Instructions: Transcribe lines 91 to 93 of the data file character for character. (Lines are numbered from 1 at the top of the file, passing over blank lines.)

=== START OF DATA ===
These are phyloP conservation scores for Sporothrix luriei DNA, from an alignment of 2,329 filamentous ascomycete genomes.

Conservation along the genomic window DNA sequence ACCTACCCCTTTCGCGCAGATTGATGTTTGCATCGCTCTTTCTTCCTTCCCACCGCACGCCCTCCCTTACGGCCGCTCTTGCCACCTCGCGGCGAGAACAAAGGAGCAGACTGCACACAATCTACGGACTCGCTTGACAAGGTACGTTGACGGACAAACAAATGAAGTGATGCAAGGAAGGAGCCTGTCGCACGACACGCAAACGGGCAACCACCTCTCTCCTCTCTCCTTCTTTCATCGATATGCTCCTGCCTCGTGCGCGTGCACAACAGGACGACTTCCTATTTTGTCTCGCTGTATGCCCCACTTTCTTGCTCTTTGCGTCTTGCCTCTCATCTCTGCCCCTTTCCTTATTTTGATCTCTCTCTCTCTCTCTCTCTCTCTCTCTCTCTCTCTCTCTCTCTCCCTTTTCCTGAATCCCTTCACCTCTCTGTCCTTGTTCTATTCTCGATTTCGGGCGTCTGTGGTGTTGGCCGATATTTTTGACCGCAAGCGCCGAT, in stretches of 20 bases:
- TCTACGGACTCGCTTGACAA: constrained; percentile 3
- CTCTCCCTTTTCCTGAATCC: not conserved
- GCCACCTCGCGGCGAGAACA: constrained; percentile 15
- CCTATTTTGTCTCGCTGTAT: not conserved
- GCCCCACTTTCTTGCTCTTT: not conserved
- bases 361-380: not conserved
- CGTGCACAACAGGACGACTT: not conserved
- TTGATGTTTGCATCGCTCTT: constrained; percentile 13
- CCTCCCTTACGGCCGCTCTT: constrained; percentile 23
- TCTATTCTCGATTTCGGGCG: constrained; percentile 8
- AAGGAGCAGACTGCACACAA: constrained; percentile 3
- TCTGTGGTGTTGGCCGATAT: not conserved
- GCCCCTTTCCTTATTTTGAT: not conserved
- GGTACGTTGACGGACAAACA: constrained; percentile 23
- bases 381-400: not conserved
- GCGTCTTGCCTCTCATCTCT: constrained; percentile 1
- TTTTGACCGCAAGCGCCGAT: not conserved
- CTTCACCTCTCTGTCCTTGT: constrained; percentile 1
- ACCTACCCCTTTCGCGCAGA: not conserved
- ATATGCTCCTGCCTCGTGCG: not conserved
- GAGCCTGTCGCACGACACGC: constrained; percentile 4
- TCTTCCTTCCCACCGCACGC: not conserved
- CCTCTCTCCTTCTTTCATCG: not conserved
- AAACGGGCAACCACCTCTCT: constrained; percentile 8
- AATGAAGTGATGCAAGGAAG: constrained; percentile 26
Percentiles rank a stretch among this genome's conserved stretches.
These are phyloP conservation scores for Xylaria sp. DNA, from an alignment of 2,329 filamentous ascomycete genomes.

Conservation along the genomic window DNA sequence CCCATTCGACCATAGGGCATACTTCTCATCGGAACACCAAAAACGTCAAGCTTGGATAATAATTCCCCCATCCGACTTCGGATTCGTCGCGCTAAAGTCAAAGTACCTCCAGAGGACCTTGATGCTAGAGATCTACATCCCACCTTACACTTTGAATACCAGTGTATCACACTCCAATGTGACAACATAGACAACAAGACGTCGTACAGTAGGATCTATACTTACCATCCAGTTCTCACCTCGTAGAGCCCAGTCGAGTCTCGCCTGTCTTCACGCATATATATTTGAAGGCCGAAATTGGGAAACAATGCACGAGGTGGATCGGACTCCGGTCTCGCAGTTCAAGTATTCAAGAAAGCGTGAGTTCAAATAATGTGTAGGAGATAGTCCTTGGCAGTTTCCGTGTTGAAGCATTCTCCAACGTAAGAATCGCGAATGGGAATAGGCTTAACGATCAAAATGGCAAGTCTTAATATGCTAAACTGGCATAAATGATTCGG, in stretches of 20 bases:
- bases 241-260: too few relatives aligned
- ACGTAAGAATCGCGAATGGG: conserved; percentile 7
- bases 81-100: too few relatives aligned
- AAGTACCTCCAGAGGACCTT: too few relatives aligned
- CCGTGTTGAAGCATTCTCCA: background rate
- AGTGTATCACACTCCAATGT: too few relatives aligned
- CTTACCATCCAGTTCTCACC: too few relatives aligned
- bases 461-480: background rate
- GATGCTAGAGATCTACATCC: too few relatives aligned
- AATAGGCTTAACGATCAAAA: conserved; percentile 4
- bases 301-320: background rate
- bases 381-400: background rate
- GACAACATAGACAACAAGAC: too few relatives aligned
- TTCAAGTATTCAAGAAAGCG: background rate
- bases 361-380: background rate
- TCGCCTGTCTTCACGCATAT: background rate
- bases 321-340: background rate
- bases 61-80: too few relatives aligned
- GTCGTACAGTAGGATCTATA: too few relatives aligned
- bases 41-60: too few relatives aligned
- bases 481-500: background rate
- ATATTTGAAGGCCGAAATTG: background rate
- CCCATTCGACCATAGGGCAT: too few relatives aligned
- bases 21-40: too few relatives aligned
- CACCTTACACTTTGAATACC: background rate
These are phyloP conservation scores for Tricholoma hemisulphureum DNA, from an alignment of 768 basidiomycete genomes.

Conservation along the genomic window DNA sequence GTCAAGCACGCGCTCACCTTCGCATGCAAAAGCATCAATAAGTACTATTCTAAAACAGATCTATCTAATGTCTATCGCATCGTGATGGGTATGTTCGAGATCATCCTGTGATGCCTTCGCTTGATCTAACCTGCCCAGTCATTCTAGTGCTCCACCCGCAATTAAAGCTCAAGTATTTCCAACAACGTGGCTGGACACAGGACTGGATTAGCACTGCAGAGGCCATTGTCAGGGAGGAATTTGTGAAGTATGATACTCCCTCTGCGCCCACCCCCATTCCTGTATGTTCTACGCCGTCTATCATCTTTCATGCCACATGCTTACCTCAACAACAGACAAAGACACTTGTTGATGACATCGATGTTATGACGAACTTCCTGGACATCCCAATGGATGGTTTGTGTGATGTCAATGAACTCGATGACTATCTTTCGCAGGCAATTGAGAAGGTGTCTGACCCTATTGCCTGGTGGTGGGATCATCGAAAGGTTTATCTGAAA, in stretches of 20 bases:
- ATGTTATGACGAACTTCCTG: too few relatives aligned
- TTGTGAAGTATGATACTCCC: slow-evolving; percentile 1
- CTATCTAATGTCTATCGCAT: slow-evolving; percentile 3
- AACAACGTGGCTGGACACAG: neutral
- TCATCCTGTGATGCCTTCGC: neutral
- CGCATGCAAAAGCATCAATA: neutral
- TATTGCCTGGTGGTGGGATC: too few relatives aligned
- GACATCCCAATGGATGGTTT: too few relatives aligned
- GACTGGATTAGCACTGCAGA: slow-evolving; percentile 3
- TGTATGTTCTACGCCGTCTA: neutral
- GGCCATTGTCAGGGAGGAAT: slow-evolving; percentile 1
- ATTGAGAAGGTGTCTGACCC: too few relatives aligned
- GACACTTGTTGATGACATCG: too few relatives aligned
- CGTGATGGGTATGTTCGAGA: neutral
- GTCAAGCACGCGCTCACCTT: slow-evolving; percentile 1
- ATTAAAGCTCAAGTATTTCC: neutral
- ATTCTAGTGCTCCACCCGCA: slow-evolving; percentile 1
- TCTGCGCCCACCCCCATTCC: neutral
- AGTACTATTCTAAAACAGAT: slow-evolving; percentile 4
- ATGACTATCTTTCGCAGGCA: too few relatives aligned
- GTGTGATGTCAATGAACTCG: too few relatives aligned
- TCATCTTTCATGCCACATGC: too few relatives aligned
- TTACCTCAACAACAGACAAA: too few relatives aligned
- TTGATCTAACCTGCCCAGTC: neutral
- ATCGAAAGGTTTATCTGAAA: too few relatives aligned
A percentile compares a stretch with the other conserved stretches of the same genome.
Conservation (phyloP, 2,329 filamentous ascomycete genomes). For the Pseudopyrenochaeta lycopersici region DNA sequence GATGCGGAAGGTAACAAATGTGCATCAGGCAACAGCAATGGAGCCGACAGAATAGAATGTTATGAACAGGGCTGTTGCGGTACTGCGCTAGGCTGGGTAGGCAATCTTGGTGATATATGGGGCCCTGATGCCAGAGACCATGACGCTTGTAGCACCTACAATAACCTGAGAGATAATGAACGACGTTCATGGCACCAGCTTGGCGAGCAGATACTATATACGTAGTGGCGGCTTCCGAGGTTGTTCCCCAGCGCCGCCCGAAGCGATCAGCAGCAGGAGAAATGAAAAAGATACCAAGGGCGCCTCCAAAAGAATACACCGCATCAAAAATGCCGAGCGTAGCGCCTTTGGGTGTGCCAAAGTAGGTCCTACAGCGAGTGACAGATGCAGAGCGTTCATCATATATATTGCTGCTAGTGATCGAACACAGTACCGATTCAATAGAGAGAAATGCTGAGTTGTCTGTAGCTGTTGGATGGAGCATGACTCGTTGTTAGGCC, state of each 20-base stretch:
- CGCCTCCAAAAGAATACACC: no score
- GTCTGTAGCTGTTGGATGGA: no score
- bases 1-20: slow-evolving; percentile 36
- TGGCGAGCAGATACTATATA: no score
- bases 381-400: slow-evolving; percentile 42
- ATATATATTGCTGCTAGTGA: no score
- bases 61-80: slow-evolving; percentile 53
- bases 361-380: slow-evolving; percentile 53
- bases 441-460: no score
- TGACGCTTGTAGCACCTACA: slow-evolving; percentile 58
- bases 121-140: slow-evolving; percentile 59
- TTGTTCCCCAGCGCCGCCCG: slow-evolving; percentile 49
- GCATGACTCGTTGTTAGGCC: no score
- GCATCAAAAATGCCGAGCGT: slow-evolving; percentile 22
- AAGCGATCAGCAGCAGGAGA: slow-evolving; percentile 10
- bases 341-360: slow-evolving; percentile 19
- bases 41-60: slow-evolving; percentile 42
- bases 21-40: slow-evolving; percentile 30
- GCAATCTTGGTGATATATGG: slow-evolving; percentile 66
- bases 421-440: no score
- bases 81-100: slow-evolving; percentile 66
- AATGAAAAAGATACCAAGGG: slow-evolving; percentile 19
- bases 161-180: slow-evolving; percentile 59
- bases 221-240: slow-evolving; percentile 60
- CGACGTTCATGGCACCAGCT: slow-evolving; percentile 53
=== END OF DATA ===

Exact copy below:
- bases 61-80: slow-evolving; percentile 53
- bases 361-380: slow-evolving; percentile 53
- bases 441-460: no score